The Full Wiki

Glycosaminoglycans: Wikis

Advertisements
  

Note: Many of our articles have direct quotes from sources you can cite, within the Wikipedia article! This article doesn't yet, but we're working on it! See more info or our list of citable articles.

Encyclopedia

(Redirected to Glycosaminoglycan article)

From Wikipedia, the free encyclopedia

Chondroitin sulfate
Hyaluronan (-4GlcUAβ1-3GlcNAcβ1-)n

Glycosaminoglycans[1] (GAGs) or mucopolysaccharides[2] are long unbranched polysaccharides consisting of a repeating disaccharide unit. The repeating unit consists of a hexose (six-carbon sugar) or a hexuronic acid, linked to a hexosamine (six-carbon sugar containing nitrogen).

Contents

Production

Protein cores made in the rough endoplasmic reticulum are posttranslationally modified by glycosyltransferases in the Golgi apparatus, where GAG disaccharides are added to protein cores to yield proteoglycans; the exception is the GAG hyaluronan, which is uniquely synthesized without a protein core and is "spun out" by enzymes at the cell surface directly into the extracellular space.

Function

This family of carbohydrates is essential or important for life.

GAGs form an important component of connective tissues. GAG chains may be covalently linked to a protein to form proteoglycans. Water sticks to GAGs, this is where the resistance to pressure comes from. The density of sugar molecules and the net negative charges attract cations. Ex: Na+, and after the sodium binds it attracts water molecules. Water does not compress, unlike gas.

Some examples of glycosaminoglycan uses in nature include heparin as an anticoagulant, hyaluronan as a component in the synovial fluid lubricant in body joints, and chondroitins which can be found in connective tissues, cartilage and tendons.

Classification

Members of the glycosaminoglycan family vary in the type of hexosamine, hexose or hexuronic acid unit they contain (e.g. glucuronic acid, iduronic acid, galactose, galactosamine, glucosamine).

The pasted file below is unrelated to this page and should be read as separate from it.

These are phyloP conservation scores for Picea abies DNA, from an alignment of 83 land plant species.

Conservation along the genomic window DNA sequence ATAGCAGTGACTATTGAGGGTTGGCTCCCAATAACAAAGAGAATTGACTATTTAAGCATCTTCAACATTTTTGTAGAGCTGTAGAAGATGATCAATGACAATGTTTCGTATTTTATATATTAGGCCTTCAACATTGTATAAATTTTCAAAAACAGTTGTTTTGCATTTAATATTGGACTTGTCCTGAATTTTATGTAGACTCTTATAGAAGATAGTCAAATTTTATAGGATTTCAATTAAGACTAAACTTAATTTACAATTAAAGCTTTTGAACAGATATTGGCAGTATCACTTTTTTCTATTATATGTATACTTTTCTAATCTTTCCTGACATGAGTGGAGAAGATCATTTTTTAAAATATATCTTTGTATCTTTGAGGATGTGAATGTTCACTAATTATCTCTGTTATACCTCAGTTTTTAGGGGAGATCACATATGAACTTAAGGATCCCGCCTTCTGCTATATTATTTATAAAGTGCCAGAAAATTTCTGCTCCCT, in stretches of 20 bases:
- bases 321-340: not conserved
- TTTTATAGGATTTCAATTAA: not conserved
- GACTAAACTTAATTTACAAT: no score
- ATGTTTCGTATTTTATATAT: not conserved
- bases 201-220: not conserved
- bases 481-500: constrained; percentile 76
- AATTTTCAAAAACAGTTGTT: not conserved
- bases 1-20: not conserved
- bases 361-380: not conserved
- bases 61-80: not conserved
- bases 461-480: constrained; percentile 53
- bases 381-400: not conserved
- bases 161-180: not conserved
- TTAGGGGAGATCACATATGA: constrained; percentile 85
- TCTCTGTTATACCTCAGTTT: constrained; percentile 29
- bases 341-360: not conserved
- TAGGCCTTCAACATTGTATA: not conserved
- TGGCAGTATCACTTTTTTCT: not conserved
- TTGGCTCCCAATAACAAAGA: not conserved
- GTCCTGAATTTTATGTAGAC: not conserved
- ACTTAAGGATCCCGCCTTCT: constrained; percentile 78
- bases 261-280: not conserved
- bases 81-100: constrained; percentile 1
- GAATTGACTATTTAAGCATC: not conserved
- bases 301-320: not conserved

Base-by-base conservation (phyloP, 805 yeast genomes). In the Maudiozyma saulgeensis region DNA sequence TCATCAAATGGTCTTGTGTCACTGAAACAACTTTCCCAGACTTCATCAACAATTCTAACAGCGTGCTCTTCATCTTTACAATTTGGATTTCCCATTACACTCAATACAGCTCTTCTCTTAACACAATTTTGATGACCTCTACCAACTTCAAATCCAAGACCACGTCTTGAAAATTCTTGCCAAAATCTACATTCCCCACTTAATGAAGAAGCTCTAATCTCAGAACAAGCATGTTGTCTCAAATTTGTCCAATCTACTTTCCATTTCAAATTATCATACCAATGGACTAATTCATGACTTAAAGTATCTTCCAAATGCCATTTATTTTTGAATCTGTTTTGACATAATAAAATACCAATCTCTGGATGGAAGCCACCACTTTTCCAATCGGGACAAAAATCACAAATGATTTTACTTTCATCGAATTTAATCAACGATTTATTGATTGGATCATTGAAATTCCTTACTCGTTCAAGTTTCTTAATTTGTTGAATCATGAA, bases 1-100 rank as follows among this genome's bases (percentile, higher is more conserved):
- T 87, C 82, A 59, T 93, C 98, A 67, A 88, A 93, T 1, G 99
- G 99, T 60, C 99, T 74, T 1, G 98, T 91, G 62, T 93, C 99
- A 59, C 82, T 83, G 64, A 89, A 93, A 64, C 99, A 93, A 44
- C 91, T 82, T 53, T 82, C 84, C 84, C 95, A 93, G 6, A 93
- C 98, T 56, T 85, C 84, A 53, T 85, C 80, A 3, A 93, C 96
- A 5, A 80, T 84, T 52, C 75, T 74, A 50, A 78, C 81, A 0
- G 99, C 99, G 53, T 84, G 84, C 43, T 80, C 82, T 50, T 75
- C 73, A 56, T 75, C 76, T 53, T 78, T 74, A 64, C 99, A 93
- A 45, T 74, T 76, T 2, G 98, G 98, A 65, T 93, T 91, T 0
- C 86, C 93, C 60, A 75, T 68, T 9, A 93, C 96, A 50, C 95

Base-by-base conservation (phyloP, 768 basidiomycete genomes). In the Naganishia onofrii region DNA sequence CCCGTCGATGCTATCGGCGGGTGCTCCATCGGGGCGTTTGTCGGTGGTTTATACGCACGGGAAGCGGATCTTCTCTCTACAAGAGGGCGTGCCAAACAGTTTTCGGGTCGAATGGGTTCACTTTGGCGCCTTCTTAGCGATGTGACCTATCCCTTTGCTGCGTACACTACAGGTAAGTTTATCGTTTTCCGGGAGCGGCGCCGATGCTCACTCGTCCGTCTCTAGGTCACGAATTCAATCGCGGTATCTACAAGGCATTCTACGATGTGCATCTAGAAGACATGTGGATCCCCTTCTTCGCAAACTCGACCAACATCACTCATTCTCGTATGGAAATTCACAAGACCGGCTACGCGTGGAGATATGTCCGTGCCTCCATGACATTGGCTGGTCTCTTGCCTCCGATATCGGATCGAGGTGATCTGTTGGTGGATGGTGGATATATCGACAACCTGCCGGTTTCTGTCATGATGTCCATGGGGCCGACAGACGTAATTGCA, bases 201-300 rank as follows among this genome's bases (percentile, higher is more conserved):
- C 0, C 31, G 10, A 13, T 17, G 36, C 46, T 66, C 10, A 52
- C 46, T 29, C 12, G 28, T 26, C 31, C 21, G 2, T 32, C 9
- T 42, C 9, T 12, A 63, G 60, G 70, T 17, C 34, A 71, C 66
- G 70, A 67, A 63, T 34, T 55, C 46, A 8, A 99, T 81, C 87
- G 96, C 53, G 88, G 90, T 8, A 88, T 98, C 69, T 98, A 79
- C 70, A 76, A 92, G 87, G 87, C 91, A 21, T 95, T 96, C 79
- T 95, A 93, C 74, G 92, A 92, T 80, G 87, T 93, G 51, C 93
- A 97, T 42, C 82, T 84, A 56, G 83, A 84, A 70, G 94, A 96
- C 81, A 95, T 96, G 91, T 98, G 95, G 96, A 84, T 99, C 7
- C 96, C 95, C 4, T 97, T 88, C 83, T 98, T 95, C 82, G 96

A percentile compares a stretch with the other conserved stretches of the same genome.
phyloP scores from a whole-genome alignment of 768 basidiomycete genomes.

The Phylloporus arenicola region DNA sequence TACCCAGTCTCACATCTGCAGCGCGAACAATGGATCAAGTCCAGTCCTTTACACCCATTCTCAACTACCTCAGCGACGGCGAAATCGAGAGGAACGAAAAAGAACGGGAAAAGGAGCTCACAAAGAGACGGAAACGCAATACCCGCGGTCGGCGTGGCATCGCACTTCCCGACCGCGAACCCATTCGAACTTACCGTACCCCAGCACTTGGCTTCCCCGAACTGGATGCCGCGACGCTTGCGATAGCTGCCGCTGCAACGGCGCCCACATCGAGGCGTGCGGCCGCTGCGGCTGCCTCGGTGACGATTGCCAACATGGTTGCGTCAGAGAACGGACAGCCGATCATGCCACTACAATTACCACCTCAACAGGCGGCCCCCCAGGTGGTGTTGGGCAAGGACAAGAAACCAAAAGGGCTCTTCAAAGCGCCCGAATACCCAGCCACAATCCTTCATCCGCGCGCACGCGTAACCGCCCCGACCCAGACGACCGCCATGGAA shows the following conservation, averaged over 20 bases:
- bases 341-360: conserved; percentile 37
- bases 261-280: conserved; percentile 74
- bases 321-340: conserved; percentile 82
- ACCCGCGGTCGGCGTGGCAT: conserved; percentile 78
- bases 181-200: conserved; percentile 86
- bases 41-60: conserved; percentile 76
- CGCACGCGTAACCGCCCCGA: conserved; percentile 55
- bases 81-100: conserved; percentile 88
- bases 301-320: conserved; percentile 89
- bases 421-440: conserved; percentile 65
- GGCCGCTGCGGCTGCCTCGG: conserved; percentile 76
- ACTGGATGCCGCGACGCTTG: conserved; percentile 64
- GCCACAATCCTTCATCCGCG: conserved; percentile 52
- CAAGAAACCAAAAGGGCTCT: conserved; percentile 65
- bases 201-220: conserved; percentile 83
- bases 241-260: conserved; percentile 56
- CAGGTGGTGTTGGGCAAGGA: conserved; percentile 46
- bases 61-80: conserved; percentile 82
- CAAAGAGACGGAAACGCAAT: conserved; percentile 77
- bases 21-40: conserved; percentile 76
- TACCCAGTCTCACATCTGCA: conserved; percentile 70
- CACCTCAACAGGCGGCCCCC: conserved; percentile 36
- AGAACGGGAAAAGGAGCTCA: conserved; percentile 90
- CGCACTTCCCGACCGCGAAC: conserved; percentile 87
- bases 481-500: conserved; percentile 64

They also vary in the geometry of the glycosidic linkage.

Examples of GAGs include:

Name Hexuronic acid / Hexose Hexosamine Linkage geometry between predominant monomeric units Unique features
Chondroitin sulfate GlcUA or GlcUA(2S) GalNAc or GalNAc(4S) or GalNAc(6S) or GalNAc(4S,6S) -4GlcUAβ1-3GalNAc β1- Most prevalent GAG
Dermatan sulfate GlcUA or IdoUA or IdoUA(2S) GalNAc or GalNAc(4S) or GalNAc(6S) or GalNAc(4S,6S) -4IdoUAβ1-3GalNAc β1- Distinguished from chondroitin sulfate by the presence of iduronic acid, although some hexuronic acid monosaccharides may be glucuronic acid.[3]
Keratan sulfate Gal or Gal(6S) GlcNAc or GlcNAc(6S) -3Gal(6S)β1-4GlcNAc(6S) β1- Keratan sulfate type II may be fucosylated.[4]
Heparin GlcUA or IdoUA(2S) GlcNAc or GlcNS or GlcNAc(6S) or GlcNS(6S) -4IdoUA(2S)α1-4GlcNS(6S) α1- Highest negative charge density of any known biological molecule
Heparan sulfate GlcUA or IdoUA or IdoUA(2S) GlcNAc or GlcNS or GlcNAc(6S) or GlcNS(6S) -4GlcUAβ1-4GlcNAc α1- Highly similar in structure to heparin, however heparan sulfates disaccharide units are organised into distinct sulfated and non-sulfated domains.[5]
Hyaluronan GlcUA GlcNAc -4GlcUAβ1-3GlcNAc β1- The only GAG that is exclusively non-sulfated
Advertisements

Abbreviations

  • GlcUA = β-D-glucuronic acid
  • GlcUA(2S) = 2-O-sulfo-β-D-glucuronic acid
  • IdoUA = α-L-iduronic acid
  • IdoUA(2S) = 2-O-sulfo-α-L-iduronic acid
  • Gal = β-D-galactose
  • Gal(6S) = 6-O-sulfo-β-D-galactose
  • GalNAc = β-D-N-acetylgalactosamine
  • GalNAc(4S) = β-D-N-acetylgalactosamine-4-O-sulfate
  • GalNAc(6S) = β-D-N-acetylgalactosamine-6-O-sulfate
  • GalNAc(4S,6S) = β-D-N-acetylgalactosamine-4-O, 6-O-sulfate
  • GlcNAc = α-D-N-acetylglucosamine
  • GlcNS = α-D-N-sulfoglucosamine
  • GlcNS(6S) = α-D-N-sulfoglucosamine-6-O-sulfate

References

  1. ^ glycosaminoglycan at Dorland's Medical Dictionary
  2. ^ mucopolysaccharide at Dorland's Medical Dictionary
  3. ^ Trowbridge JM, Gallo RL. (2002). "Dermatan sulfate: new functions from an old glycosaminoglycan". Glycobiology 12 (9): 117R–125R. doi:10.1093/glycob/cwf066. PMID 12213784.  
  4. ^ Funderburgh JL. (2000). "Keratan sulfate: structure, biosynthesis, and function". Glycobiology 10 (10): 951–958. doi:10.1093/glycob/10.10.951. PMID 11030741.  
  5. ^ Gallagher, J.T., Lyon, M. (2000). "Molecular structure of Heparan Sulfate and interactions with growth factors and morphogens". in Iozzo, M, V.. Proteoglycans: structure, biology and molecular interactions. Marcel Dekker Inc. New York, New York. pp. 27–59.  

See also

External links


Advertisements






Got something to say? Make a comment.
Your name
Your email address
Message